When she was 16, the daughter of a diplomat from a secular family and newly returned home to Kuwait after four years in Morocco, Elham Manea encountered a girl a year older than she was leading an Islamist religious group.
The sessions were fascinating. Our leader explained about the love of God. The moment we enter into Islam, she said, all our sins are washed away and we become equal. The fate of those who are not Muslims was never mentioned. She told us that we could be better people if only we embraced the message of Islam – the true Islam, not the corrupted form of our society. For a teenage girl, lacking direction, the message was mesmerising, and I embraced it wholeheartedly.
The changes in me were gradual. It started with language. Instead of greeting others with “good morning” or “good evening”, I used only the salute of Islam: “assalamu alaikum”, peace be upon you. Later I would learn that this salute is only reserved for Muslims. “Do not use it with non-Muslims”, I was told.
See that? That’s so ugly. Why would you not wish peace on people who are not part of your religion? Why would you choose and enforce that refusal just because they’re not part of your religion?
“You have to wear the hijab”, I was told. “Hell will be filled with women hanged by their hair because of the way they seduced men by their beauty”. I was used to walking with my hair open. I covered up nevertheless. I did not like it. It suffocated me. But I did it – if this is the price for God’s love, how could I object?
By wondering why a good god would want to suffocate you, as a first step.
I was told all those around me including my practicing mother were living in Jahiliyya – “the state of ignorance and false belief that prevailed before the time of Islam”. I was told that painting, sculpture, art and music were all part of Jahiliyya and prohibited by Islam. I started to feel uncomfortable.
Religious fanaticism is religious fanaticism is religious fanaticism. It hates everything good and loves only obedience to an imaginary god.
The more I embraced their message, the more I was drawn away from my father – an intellectual, a philosopher. He was a man of wisdom who taught me about life, philosophy and religion through poetry, books and critical thinking. My father was not my father anymore; he was an enemy of Islam, I was told. He objected to my wearing of the hijab. He objected to what I started to tell him about Islam and the world. He was telling me this is fundamentalism, and I was starting to be angry with him. When I told my group about our fights, they repeated the message about the companions of Mohammed and how sometimes they had to fight their own fathers, brothers and uncles, even on the battlefield.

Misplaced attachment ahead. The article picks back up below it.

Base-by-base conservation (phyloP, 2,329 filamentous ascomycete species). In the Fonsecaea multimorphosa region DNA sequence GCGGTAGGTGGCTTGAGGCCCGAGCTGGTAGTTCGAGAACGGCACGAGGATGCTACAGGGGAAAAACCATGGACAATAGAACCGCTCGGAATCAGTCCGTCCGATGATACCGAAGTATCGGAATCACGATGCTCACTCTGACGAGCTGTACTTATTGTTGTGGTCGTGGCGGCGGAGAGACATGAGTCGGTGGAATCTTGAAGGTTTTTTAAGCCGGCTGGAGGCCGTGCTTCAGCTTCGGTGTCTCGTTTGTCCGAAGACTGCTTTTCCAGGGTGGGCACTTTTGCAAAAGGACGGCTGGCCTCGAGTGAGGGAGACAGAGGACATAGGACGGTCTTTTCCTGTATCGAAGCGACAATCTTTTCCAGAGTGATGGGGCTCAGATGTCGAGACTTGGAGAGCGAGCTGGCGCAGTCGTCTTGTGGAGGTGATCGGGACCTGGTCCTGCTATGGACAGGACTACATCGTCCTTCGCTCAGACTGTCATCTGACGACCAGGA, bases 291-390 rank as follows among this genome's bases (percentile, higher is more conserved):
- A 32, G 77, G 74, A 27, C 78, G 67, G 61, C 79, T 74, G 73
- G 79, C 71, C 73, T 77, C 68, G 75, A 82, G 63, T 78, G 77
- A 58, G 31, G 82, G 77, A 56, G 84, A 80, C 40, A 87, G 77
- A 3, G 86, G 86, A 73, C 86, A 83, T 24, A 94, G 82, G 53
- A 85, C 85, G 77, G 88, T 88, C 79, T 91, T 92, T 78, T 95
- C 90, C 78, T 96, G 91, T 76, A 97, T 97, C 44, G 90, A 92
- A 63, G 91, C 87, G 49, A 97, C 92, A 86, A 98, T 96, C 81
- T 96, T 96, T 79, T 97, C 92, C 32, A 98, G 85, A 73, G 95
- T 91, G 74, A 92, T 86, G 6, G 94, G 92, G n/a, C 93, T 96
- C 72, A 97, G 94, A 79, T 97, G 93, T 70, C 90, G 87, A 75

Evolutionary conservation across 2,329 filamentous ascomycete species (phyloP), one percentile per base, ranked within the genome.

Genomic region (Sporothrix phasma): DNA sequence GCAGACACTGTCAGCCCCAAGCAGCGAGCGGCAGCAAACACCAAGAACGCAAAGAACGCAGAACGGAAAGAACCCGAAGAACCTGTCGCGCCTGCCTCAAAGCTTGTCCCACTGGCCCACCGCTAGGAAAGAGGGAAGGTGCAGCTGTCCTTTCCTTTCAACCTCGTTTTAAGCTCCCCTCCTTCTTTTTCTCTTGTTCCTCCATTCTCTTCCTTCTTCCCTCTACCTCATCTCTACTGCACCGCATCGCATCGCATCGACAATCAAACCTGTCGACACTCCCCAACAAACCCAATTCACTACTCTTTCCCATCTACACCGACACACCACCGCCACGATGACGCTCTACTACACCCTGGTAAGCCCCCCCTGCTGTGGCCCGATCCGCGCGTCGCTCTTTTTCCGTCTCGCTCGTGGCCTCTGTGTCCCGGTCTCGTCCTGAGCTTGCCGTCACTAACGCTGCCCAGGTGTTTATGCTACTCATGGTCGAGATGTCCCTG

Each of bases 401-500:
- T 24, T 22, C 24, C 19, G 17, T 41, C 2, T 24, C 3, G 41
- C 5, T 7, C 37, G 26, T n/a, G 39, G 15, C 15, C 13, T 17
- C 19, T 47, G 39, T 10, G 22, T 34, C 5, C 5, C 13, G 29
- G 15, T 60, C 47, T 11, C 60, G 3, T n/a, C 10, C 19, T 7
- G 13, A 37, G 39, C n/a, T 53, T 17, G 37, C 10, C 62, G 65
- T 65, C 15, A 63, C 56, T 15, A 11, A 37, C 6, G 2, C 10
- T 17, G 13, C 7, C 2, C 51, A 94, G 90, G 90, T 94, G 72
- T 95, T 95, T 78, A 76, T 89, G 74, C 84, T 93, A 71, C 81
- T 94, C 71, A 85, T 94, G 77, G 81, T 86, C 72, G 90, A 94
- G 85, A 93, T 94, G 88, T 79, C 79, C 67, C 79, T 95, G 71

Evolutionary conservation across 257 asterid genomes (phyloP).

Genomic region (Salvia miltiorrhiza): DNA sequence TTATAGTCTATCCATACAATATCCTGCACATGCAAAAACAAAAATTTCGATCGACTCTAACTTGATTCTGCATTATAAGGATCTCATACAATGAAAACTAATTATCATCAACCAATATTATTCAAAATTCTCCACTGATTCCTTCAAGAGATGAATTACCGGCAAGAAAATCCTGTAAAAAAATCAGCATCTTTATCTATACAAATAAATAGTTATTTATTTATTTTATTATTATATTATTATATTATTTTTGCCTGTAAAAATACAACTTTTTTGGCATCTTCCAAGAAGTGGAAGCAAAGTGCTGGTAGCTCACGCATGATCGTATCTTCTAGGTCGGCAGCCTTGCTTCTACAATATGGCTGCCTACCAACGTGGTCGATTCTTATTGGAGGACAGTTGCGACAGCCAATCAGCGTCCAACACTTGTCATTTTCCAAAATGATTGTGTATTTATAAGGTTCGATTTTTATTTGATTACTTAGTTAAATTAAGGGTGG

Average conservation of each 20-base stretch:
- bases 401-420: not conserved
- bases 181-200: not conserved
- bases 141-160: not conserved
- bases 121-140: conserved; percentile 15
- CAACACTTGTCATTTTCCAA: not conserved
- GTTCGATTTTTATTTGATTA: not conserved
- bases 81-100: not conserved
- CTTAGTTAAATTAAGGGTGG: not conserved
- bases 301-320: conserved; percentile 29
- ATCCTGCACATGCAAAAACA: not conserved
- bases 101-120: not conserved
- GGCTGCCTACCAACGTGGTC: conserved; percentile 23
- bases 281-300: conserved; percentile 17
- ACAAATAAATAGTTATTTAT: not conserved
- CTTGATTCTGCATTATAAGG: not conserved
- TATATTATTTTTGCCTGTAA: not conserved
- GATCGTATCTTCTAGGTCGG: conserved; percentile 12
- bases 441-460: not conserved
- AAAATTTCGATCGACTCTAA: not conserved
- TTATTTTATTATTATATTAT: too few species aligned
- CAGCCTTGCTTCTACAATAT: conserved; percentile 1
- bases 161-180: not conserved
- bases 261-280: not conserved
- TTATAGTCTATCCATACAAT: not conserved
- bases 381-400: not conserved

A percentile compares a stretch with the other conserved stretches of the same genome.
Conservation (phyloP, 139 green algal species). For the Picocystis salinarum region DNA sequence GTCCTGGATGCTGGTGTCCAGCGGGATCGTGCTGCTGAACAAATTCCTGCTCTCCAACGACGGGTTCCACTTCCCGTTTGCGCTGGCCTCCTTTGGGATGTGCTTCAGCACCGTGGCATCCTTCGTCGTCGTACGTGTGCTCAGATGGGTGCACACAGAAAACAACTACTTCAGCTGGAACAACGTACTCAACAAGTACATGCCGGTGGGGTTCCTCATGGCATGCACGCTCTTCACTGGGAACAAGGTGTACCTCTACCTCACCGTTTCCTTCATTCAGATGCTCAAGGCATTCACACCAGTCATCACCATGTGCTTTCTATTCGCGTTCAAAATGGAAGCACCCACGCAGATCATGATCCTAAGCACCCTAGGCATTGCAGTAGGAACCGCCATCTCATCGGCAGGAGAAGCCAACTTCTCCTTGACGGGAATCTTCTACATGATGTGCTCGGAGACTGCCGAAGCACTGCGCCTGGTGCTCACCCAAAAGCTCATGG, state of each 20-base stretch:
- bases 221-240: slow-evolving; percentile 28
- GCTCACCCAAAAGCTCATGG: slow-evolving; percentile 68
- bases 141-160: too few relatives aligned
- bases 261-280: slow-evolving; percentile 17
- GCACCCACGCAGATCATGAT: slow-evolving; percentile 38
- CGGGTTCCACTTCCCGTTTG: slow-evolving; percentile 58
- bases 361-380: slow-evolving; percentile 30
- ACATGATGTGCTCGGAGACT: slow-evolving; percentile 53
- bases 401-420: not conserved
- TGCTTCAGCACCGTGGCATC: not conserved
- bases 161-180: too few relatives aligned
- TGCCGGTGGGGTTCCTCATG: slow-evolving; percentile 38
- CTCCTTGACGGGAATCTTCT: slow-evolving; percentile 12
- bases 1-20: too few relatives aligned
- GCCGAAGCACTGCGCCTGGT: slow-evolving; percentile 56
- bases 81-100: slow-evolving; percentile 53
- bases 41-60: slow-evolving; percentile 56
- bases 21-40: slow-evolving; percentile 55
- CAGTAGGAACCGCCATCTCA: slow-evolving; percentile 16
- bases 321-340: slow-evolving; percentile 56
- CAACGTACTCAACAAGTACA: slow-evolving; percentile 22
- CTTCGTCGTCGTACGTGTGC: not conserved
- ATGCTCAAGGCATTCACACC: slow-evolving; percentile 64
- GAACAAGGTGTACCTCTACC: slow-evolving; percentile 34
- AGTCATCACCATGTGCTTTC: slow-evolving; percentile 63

As fanatics do.
Imagine how painful that must have been for Elham’s parents.
It was not just the militant dimension of their message that finally made me realise that something was fundamentally wrong with this group, it was the gender aspect. It was when I was told a saying of the Prophet about a woman who ignored her husband to visit her sick father. I was told the Prophet said, “the angels are cursing her, for she defied her husband’s order”. Later I came to understand that the Prophet might not have said this at all.
I left our meeting that afternoon knowing I would never return. Who should be cursed here, I asked myself, the woman who wants to visit her sick father, or this husband who has no mercy in his heart?
She was lucky enough, she points out, to have the tools to question what she was told. Not everyone does.
I am sharing this personal story with you because it connects with the phone calls I receive nowadays from Swiss teachers, overwhelmed with changes they are witnessing in their students. It connects with the questions raised by European and North American policymakers on how to tackle militant Islamism. Those policymakers often seem content with policies that address the security dimension of radicalisation, focusing on violent Islamism but ignoring its non-violent version. When they attempt to chart preventive or de-radicalisation policies, they conclude that working with “non-violent extremism” can be the best antidote to violent extremism.
Wrong, she says. The “non-violent” version is just the entry to the violent version. Also, I would add, it’s violent itself in many non-literal ways. Saying “peace be on you” only to your in-group is a kind of violence. Ordering girls to suffocate in hijab is a kind of violence. Telling young people their parents are “enemies of Islam” is a kind of violence. It’s all intellectual violence.